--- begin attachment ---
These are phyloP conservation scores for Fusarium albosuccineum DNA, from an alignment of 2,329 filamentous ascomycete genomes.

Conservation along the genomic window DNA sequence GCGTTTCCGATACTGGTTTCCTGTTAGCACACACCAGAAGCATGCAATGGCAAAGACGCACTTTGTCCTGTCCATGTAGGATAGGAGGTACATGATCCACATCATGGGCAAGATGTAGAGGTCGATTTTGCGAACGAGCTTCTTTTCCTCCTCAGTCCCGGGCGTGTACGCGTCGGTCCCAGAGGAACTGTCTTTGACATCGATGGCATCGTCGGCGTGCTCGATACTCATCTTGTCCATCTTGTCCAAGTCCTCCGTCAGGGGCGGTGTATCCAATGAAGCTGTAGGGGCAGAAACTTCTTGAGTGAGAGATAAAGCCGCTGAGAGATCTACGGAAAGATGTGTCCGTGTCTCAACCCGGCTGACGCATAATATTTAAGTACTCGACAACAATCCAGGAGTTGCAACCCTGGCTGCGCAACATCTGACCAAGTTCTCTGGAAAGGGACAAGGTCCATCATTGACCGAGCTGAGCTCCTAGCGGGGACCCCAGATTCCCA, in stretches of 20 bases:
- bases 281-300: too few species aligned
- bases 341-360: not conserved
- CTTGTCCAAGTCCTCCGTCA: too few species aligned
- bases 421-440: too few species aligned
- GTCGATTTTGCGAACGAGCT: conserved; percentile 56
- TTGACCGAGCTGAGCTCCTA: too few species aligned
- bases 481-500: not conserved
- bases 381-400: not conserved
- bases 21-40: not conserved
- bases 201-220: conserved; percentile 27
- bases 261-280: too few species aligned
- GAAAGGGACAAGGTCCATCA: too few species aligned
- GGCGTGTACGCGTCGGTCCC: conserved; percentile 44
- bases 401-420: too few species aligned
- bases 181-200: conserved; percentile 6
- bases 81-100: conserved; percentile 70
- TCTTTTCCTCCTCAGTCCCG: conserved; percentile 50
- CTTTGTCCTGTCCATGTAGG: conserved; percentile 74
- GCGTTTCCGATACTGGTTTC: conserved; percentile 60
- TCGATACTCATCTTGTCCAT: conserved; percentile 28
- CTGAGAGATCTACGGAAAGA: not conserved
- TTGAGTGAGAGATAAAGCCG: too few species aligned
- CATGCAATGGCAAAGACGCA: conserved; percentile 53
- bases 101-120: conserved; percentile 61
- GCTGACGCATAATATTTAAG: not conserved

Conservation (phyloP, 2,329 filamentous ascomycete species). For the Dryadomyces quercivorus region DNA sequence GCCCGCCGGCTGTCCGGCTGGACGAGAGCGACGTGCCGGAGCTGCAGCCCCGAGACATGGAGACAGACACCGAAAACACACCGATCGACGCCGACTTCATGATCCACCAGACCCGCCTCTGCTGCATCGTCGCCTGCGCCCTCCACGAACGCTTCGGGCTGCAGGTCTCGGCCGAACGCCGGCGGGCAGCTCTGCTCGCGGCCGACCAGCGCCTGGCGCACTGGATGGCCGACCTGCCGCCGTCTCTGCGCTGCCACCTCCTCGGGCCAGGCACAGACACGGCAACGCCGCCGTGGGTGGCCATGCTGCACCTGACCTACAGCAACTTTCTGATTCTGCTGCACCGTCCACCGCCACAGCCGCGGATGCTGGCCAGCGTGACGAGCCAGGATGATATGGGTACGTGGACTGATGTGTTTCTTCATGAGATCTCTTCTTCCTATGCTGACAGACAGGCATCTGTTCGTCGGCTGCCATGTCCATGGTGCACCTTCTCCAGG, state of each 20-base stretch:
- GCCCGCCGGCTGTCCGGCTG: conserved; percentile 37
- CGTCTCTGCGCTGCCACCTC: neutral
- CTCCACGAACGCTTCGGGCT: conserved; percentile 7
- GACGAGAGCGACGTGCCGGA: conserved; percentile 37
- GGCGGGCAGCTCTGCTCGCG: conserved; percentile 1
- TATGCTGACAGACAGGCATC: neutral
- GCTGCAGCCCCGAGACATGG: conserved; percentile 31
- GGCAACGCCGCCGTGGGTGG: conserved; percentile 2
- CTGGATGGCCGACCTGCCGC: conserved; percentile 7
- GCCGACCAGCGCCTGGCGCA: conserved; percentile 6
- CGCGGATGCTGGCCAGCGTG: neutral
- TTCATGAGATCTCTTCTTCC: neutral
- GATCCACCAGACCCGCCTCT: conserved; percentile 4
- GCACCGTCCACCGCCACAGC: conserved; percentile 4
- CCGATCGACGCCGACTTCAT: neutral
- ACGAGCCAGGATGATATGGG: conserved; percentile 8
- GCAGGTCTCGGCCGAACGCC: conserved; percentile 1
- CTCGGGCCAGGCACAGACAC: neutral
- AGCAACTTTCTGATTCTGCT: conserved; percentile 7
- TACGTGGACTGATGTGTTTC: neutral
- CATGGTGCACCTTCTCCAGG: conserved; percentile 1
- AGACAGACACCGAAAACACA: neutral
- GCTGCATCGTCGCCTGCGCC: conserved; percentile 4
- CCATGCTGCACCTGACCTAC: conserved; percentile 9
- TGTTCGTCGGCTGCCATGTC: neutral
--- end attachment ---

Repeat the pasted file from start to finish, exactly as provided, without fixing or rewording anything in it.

These are phyloP conservation scores for Fusarium albosuccineum DNA, from an alignment of 2,329 filamentous ascomycete genomes.

Conservation along the genomic window DNA sequence GCGTTTCCGATACTGGTTTCCTGTTAGCACACACCAGAAGCATGCAATGGCAAAGACGCACTTTGTCCTGTCCATGTAGGATAGGAGGTACATGATCCACATCATGGGCAAGATGTAGAGGTCGATTTTGCGAACGAGCTTCTTTTCCTCCTCAGTCCCGGGCGTGTACGCGTCGGTCCCAGAGGAACTGTCTTTGACATCGATGGCATCGTCGGCGTGCTCGATACTCATCTTGTCCATCTTGTCCAAGTCCTCCGTCAGGGGCGGTGTATCCAATGAAGCTGTAGGGGCAGAAACTTCTTGAGTGAGAGATAAAGCCGCTGAGAGATCTACGGAAAGATGTGTCCGTGTCTCAACCCGGCTGACGCATAATATTTAAGTACTCGACAACAATCCAGGAGTTGCAACCCTGGCTGCGCAACATCTGACCAAGTTCTCTGGAAAGGGACAAGGTCCATCATTGACCGAGCTGAGCTCCTAGCGGGGACCCCAGATTCCCA, in stretches of 20 bases:
- bases 281-300: too few species aligned
- bases 341-360: not conserved
- CTTGTCCAAGTCCTCCGTCA: too few species aligned
- bases 421-440: too few species aligned
- GTCGATTTTGCGAACGAGCT: conserved; percentile 56
- TTGACCGAGCTGAGCTCCTA: too few species aligned
- bases 481-500: not conserved
- bases 381-400: not conserved
- bases 21-40: not conserved
- bases 201-220: conserved; percentile 27
- bases 261-280: too few species aligned
- GAAAGGGACAAGGTCCATCA: too few species aligned
- GGCGTGTACGCGTCGGTCCC: conserved; percentile 44
- bases 401-420: too few species aligned
- bases 181-200: conserved; percentile 6
- bases 81-100: conserved; percentile 70
- TCTTTTCCTCCTCAGTCCCG: conserved; percentile 50
- CTTTGTCCTGTCCATGTAGG: conserved; percentile 74
- GCGTTTCCGATACTGGTTTC: conserved; percentile 60
- TCGATACTCATCTTGTCCAT: conserved; percentile 28
- CTGAGAGATCTACGGAAAGA: not conserved
- TTGAGTGAGAGATAAAGCCG: too few species aligned
- CATGCAATGGCAAAGACGCA: conserved; percentile 53
- bases 101-120: conserved; percentile 61
- GCTGACGCATAATATTTAAG: not conserved

Conservation (phyloP, 2,329 filamentous ascomycete species). For the Dryadomyces quercivorus region DNA sequence GCCCGCCGGCTGTCCGGCTGGACGAGAGCGACGTGCCGGAGCTGCAGCCCCGAGACATGGAGACAGACACCGAAAACACACCGATCGACGCCGACTTCATGATCCACCAGACCCGCCTCTGCTGCATCGTCGCCTGCGCCCTCCACGAACGCTTCGGGCTGCAGGTCTCGGCCGAACGCCGGCGGGCAGCTCTGCTCGCGGCCGACCAGCGCCTGGCGCACTGGATGGCCGACCTGCCGCCGTCTCTGCGCTGCCACCTCCTCGGGCCAGGCACAGACACGGCAACGCCGCCGTGGGTGGCCATGCTGCACCTGACCTACAGCAACTTTCTGATTCTGCTGCACCGTCCACCGCCACAGCCGCGGATGCTGGCCAGCGTGACGAGCCAGGATGATATGGGTACGTGGACTGATGTGTTTCTTCATGAGATCTCTTCTTCCTATGCTGACAGACAGGCATCTGTTCGTCGGCTGCCATGTCCATGGTGCACCTTCTCCAGG, state of each 20-base stretch:
- GCCCGCCGGCTGTCCGGCTG: conserved; percentile 37
- CGTCTCTGCGCTGCCACCTC: neutral
- CTCCACGAACGCTTCGGGCT: conserved; percentile 7
- GACGAGAGCGACGTGCCGGA: conserved; percentile 37
- GGCGGGCAGCTCTGCTCGCG: conserved; percentile 1
- TATGCTGACAGACAGGCATC: neutral
- GCTGCAGCCCCGAGACATGG: conserved; percentile 31
- GGCAACGCCGCCGTGGGTGG: conserved; percentile 2
- CTGGATGGCCGACCTGCCGC: conserved; percentile 7
- GCCGACCAGCGCCTGGCGCA: conserved; percentile 6
- CGCGGATGCTGGCCAGCGTG: neutral
- TTCATGAGATCTCTTCTTCC: neutral
- GATCCACCAGACCCGCCTCT: conserved; percentile 4
- GCACCGTCCACCGCCACAGC: conserved; percentile 4
- CCGATCGACGCCGACTTCAT: neutral
- ACGAGCCAGGATGATATGGG: conserved; percentile 8
- GCAGGTCTCGGCCGAACGCC: conserved; percentile 1
- CTCGGGCCAGGCACAGACAC: neutral
- AGCAACTTTCTGATTCTGCT: conserved; percentile 7
- TACGTGGACTGATGTGTTTC: neutral
- CATGGTGCACCTTCTCCAGG: conserved; percentile 1
- AGACAGACACCGAAAACACA: neutral
- GCTGCATCGTCGCCTGCGCC: conserved; percentile 4
- CCATGCTGCACCTGACCTAC: conserved; percentile 9
- TGTTCGTCGGCTGCCATGTC: neutral